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[The following interview contains spoilers for the Fear Street trilogy.]
Olivia Scott Welch is an ardent fan of old-school horror movies, but she’s awfully proud of the Fear Street trilogy’s modern take on the genre’s most prominent tropes. In Fear Street Part One, Two and Three, Welch plays Sam, whose romance with Kiana Madeira’s Deena is the crux of the entire trilogy. But anyone who’s halfway familiar with horror movies, especially of the slasher variety, knows that love stories have a paltry survival rate. So as a student of the genre, Welch was somewhat surprised when she learned that Sam and Deena would have a celebratory Burger King Whopper at the conclusion of Fear Street Part Three: 1666.
“I thought it was really cool that Sam got to survive. And since Deena is the ultimate final girl of the trilogy, I thought it was special for Deena to get to continue on with her relationship,” Welch tells The Hollywood Reporter. “There’s this queer story in the center of these movies, and neither of them get killed off in a trope-y way. They both get to survive, and our true heroine and final girl of the trilogy [Deena] gets to actually have a happy ending and finish out her love story. So I thought that was really special.”
At the end of Fear Street Part One: 1994, Deena had no choice but to drown Sam in order to get rid of the Shadyside Killers’ evil spirits. From there, Sam was brought back to life through a combination of EpiPens and CPR, but as Welch played dead on the grocery store floor, she, too, recognized the similarities to one of 1994’s most celebrated films.
“I thought about Pulp Fiction a lot. I was like, ‘This is my Pulp Fiction moment,'” Welch says. “[Uma Thurman] on the lawn and then the rug. And me on this grocery store floor. They’re kind of the same. They’re cinematic parallels, if you might say.”
In a recent conversation with THR, Welch also looks back at her most memorable day as Hannah Miller, her second character in the 1666 timeline. She then shares her fondness for the Scream franchise and how her dream nearly came true when she auditioned for Scream (2022).
So did you put yourself on tape for Fear Street, initially?
No, I actually went into a real casting office, which hasn’t happened in such a long time. But Carmen Cuba cast the movies, and she’s an incredible casting director that I already respected and admired. So I got to have a real-life meeting with her, and my movie nerd self was a little star-struck. We did real in-person auditions, and I auditioned a few times with her. And then I flew to New York to do a screen test with Kiana [Madeira], [director] Leigh [Janiak], and a few other people. So that was the audition process.
There was a Sam and Deena audition involving you, Kiana and four other actors vying for those roles, right?
Yeah, that was our screen test, but it was also our chemistry read. And chemistry reads are the weirdest part of the audition process because whoever is being considered for each role is there together. (Laughs.) So you’re like, “Well, there’s three girls here to play Sam. One of us will book it and the other two will not.” And then you read with all the others. So I read both of my scenes with the three actresses auditioning for Deena. And then Kiana and I went into the room together, and Leigh kept us in the room for a long time. We did different variations of our scenes, and she gave us really specific notes and ways to change it up. So Leigh was kind of doing mock scene direction that we would do on set. She was having us do different coverage of the scenes, so it was a really interesting way of going about a chemistry read.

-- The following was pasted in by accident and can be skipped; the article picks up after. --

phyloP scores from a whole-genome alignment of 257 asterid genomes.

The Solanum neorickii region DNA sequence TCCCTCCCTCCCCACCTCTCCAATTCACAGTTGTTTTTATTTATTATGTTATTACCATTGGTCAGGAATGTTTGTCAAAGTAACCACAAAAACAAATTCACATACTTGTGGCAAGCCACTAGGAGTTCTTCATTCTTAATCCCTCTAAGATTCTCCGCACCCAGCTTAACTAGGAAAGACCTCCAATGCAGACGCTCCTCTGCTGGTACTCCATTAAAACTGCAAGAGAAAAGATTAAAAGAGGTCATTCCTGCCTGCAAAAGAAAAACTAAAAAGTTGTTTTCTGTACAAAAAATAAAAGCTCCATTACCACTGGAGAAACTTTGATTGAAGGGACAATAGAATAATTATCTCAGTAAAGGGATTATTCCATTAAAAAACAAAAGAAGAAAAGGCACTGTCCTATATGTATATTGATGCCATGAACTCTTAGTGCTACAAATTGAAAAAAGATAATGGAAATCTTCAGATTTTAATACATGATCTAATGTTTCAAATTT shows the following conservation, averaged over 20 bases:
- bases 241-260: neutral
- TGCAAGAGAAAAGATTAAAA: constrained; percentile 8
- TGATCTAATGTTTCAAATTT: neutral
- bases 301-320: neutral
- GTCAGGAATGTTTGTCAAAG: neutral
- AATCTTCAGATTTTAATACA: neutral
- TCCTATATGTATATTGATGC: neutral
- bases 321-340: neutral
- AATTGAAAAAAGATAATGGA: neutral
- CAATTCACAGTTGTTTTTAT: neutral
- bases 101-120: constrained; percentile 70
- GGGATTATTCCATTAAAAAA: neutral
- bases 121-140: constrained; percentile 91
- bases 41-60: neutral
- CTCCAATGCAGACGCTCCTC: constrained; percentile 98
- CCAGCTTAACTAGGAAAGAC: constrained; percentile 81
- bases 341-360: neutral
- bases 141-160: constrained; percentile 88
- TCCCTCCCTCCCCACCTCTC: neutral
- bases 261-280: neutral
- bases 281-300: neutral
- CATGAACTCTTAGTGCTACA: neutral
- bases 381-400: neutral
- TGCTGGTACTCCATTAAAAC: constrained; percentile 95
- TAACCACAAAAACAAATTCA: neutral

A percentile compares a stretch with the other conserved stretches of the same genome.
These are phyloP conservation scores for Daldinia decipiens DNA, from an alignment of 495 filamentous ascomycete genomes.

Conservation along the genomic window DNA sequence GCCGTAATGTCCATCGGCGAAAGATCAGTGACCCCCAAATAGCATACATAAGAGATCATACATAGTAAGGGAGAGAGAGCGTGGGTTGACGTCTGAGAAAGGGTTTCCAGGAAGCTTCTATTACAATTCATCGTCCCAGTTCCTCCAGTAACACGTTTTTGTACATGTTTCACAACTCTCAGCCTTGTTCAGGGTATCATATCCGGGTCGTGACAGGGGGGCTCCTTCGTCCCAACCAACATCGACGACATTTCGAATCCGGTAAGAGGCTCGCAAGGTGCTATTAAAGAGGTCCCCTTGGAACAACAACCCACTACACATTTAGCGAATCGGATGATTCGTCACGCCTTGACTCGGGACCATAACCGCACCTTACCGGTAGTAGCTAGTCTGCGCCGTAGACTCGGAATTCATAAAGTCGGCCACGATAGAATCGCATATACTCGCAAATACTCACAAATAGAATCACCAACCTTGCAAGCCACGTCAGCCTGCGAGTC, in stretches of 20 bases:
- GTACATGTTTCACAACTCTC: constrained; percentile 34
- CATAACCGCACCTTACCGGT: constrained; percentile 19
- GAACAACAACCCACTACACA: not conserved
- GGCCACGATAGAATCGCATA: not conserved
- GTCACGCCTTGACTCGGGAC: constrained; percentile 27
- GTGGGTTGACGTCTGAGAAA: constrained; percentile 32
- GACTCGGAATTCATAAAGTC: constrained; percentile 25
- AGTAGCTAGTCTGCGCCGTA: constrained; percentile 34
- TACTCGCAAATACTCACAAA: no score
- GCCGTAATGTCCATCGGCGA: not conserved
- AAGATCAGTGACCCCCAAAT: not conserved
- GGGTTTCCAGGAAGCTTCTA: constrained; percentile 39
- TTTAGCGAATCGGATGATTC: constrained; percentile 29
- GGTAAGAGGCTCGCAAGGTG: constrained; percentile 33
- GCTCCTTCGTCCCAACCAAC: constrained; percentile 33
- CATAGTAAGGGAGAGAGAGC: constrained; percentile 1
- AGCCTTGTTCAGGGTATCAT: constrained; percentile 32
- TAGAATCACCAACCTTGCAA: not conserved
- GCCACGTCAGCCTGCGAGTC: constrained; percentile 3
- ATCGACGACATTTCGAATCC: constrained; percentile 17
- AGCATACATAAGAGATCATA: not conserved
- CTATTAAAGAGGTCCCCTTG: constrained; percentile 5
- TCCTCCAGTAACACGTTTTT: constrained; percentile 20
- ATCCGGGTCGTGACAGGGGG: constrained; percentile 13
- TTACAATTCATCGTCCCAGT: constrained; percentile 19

Did you have to read as 1666‘s Hannah Miller, too?
Yeah, I had two scenes; one was Sam and the other was Hannah. So we did weird little British accents originally for the auditions because they wanted to see if we could just do the dialogue in an accent. So I definitely had one scene for Sam and one for Hannah.
Did you read real scenes from both films? Or were they fake sides?
I think we got real scenes. For 1994, it was the scene under the bleachers where Sam is introduced and Deena and her get in their fight. And for 1666, I believe it was the scene where Sarah Fier [Madeira] comes and finds Hannah in the meeting house, post-being beaten up and chained. And she says her iconic line of, “If they want a witch, I will give them a witch.”
So you were born at the tail end of the ’90s, but at least 1994 allowed you to act in history’s greatest decade. Was there an aspect from the ’90s sets that you appreciated most?
I think so much about 1994 because I grew up watching a lot of ’90s movies that my parents were big fans of. My mom has a younger brother who was in college when I was born, and he showed me a lot of movies from his childhood. So even before the ’90s resurgence, I was ahead of my time, if you will. So I really love the ’90s, and every day on set, I was like, “This is so cool. We are living in the ’90s, and I’ve always wanted to live in the ’90s.” The grocery store set, specifically, was so incredible. It’s such a fun sequence, but everything in the grocery store was period accurate to 1994. So all of the cereal boxes were ’90s cereal boxes and so on and so forth. It was a really immersive ’90s set, and in between setups, I would walk around and look at all of the very detailed props. So that was my favorite time during filming.
Which ’90s needle drop do you prefer most?
Ooh! My favorite ’90s needle drop is something I’ve thought about a lot. I think it’s the Cypress Hill song [“Insane in the Brain”] when Deena does the finger guns to the head and then the song kicks in. I just love the timing of it. I’m such a fan of very synced-up music cues in movies. That’s something fun that I just really love, and that one is a great needle drop in 1994.
Was spitting blood on Fred Hechinger’s T-shirt harder than it looks?
(Laugh.) That was very fun, and Fred was having a lot of fun with it. Leigh recorded the monitor of me spitting up blood, and there were some takes where I spit up so much blood. We weren’t sure what type of comedy level we were playing it for, so there was so much blood in some takes.
How did they pull off the nose bleeds on set?